The debate over how best to respond to the complex problem of heroin use has become ever more polarized. In many states the controversy centers on whether and how to make the opioid antagonist naloxone available at the community level. Naloxone works by adhering to opioid receptors, immediately (but only temporarily) reversing an opioid's respiratory-suppressing effects. Currently, 17 states and the District of Columbia have passed laws permitting naloxone distribution and training for police officers and firefighters, as well as family members and friends of heroin users.
Studies have shown that many witnesses to heroin overdoses say that “fear of police involvement” prevents them from calling for help. To address that, 16 states and the District of Columbia have passed Good Samaritan laws, which offer protection from criminal prosecution to anyone who calls for help for an overdose.
Two New England states show a range of perspectives on the heroin problem and the viability of naloxone programs in addressing it.
- In January, Vermont governor Peter Shumlin devoted his entire State of the State speech to Vermont's “full-blown heroin crisis.” The state's Opioid Overdose Prevention and Reversal Project involves distributing rescue kits containing nasal naloxone to those at risk for overdose or to their family or friends. The law also protects clinicians who prescribe or distribute it from criminal or civil liability.
- On the other hand, in Maine, where deaths from heroin overdose quadrupled from 2011 to 2012, Governor Paul LePage vetoed a bill last year that would have expanded naloxone availability, because the drug “would make it easier for those with substance abuse problems to push themselves to the edge, or beyond.”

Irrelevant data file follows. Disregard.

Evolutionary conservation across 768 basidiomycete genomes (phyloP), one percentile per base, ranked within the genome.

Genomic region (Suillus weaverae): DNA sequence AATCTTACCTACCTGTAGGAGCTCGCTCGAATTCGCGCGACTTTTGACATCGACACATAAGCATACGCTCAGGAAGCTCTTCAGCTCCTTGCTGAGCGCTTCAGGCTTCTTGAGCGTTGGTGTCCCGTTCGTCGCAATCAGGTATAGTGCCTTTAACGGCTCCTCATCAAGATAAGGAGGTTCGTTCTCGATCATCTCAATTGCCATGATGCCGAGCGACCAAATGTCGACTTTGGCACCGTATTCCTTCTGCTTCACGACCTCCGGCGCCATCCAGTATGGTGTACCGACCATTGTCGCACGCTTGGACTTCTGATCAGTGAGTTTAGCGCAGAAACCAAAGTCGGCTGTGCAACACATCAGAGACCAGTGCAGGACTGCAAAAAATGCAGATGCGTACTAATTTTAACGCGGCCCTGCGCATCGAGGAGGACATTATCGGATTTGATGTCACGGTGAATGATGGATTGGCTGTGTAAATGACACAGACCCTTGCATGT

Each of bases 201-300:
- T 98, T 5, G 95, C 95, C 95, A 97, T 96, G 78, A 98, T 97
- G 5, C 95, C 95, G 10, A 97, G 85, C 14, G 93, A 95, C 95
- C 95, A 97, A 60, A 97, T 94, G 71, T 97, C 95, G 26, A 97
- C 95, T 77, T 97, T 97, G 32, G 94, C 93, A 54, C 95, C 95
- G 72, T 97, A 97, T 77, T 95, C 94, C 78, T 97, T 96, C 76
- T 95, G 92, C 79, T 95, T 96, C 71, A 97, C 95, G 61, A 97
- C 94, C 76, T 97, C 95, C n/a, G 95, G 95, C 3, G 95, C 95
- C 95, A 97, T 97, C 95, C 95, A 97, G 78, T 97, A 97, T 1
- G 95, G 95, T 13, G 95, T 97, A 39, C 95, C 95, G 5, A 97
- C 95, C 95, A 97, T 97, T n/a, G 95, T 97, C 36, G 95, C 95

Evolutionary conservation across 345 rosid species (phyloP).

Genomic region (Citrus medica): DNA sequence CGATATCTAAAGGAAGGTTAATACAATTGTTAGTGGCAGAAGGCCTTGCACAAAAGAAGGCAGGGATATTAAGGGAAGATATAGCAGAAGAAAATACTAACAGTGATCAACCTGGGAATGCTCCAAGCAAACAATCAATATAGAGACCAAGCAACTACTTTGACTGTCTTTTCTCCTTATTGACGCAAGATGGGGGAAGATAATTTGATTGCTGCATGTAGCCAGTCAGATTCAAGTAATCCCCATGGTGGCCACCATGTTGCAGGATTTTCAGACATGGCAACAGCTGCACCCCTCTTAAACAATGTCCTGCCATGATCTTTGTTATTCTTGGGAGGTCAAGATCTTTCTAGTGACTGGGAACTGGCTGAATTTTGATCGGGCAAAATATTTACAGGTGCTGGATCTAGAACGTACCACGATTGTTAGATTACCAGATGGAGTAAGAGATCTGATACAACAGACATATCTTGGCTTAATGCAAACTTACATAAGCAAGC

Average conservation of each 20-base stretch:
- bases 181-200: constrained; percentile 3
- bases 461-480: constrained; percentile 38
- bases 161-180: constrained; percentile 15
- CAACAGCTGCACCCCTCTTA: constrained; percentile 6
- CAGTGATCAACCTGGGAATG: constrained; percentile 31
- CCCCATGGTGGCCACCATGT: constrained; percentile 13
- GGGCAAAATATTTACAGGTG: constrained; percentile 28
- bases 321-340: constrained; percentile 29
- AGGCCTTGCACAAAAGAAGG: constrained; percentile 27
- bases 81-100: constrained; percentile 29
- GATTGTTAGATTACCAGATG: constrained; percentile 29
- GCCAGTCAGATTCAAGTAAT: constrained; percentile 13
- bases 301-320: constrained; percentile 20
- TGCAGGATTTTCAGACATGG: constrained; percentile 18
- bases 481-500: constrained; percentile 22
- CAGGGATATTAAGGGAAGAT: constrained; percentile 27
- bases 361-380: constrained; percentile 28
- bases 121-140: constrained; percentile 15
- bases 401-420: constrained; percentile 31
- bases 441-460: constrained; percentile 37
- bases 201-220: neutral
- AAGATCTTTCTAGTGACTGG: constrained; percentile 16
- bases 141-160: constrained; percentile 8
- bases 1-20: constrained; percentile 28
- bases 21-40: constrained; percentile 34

A 2012 survey of 48 naloxone training-and-distribution programs nationwide (http://1.usa.gov/1myqMME) found that such programs save lives. Between 1996 and 2010, more than 53,000 people received naloxone and were trained in its use, and more than 10,000 “overdose reversals” were achieved.
BREAKING THE CYCLE
Nurses working in harm reduction in two of the states most affected by heroin understand that such laws are just one aspect of an effective approach to preventing overdose and treating addiction.
In Massachusetts, ‘we've been at high alert for so long,’ said Donna Beers, a nurse and a researcher at Boston Medical Center. She worked in addiction treatment in the 1980s and early 1990s, took a few years off to rear her children, and returned to practice in 1999. She was stunned to see the upsurge in heroin use among young people in Massachusetts, a state she now refers to as “ground zero of the heroin epidemic.”
Beers isn't the only one saying so. In late March, Governor Deval Patrick declared opiate overdose a public health emergency and used his emergency powers to make naloxone more widely available statewide and to direct $20 million to treatment programs.